If I were Morgan Spurlock, I'd be quite pleased with myself. His documentary illustrating the poverty of a diet of food from McDonald's, Super Size Me, appears to be stopping the advance of super-size everything. McDonald's itself caved in pretty early on to the pressures brought to bear when the film, showing a healthy young Spurlock growing overweight and damaging his vital body functions during a month of McDonald's munching, first began screening in the United States. It has already stopped offering super-size portions in the US and plans to phase them out in Britain by the end of the year.
Now, other international corporations are following in the wake of McDonald's. The food industry in Britain claims that its Manifesto for Food and Health, which calls for a voluntary ban on super-size chocolate bars, is a response to its concerns about obesity. We all know instead that it's a response to fears that if it doesn't put its own house in order, then the Government will. The manifesto promises to tackle not just big portions, but also fat, sugar and salt levels in processed food, tighter controls on advertising and on the sale of sugary foods and drinks in schools.
All this and more is on the agenda of the Commons Health Committee. But whether all this will come to much remains to be seen. For, while super-size portions have played a part in promoting obesity, at least one young man on the radio was insisting yesterday that if he couldn't get a super-size Mars bar, then he'd just buy two. What can be done in the face of such intransigently poor diet? Introducing laws which ban selling any more than a certain number of chocolate biscuits as if they were paracetamol?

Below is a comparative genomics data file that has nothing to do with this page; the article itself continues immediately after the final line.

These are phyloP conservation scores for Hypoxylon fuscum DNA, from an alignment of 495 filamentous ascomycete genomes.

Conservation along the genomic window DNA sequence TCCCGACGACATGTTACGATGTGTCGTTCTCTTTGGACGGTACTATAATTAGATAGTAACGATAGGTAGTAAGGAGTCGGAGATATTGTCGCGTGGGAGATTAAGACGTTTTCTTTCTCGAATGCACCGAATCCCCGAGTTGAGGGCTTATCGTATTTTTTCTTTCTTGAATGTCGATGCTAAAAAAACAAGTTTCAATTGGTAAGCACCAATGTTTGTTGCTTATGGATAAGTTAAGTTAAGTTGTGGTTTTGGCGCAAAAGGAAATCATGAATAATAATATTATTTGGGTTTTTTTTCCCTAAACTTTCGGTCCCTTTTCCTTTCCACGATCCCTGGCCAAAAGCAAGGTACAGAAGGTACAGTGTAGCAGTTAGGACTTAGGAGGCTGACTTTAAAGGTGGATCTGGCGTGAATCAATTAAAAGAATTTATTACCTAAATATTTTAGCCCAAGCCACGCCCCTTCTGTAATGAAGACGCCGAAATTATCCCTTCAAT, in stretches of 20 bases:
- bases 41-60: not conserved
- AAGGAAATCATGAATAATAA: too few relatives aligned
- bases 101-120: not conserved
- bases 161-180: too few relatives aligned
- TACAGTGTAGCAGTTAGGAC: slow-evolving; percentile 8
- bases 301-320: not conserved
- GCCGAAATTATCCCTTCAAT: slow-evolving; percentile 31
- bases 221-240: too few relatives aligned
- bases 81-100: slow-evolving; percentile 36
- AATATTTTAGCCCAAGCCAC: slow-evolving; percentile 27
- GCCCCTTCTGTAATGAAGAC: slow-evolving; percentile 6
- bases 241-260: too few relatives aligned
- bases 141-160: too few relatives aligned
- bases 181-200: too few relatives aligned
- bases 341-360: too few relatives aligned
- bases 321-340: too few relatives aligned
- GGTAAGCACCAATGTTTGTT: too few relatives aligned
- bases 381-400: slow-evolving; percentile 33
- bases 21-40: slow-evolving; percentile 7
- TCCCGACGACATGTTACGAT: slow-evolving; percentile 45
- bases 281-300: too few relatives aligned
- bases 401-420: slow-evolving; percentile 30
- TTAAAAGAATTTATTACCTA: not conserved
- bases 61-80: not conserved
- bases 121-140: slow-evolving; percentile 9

Certainly, the young man in question is not likely to be acting out of a lack of knowledge. Surely there are few people who do not know, even though they refuse to believe it, that chocolate bars are fattening and unhealthy. What the Spurlock approach seems to do though, is to get through to people at a personal level that they are not the exception. Eating a poor diet does have an immediate and detrimental effect on one's health.
Likewise, the Spurlock approach is what appears to have galvanised the multinationals into action after years of pressure. The measures promised yesterday by the food and drink industry would very likely have come anyway. But it is still interesting to note that reportage on the issue has focused on super-sizing so strongly. Morgan Spurlock may not be directly responsible for the jitters the British food and drinks industry is experiencing. But he can take a great deal of credit for directing the focus of the public debate.
Spurlock's intention in making the film was, of course, to confront and embarrass the powers-that-be at McDonald's. There can be no doubt that he has borrowed his samizdat style from his fellow-countryman, Michael Moore. The latter is at present busily screening his film Fahrenheit 9/11 to as much of America as he can, keen not only to help confound George Bush's second stab at the presidency, but to be seen to do so. The more world-weary among us might sigh and wonder if it would not have been a safer bet to come up with a more convincing candidate than John Kerry. But that is hardly within the remit of film-makers.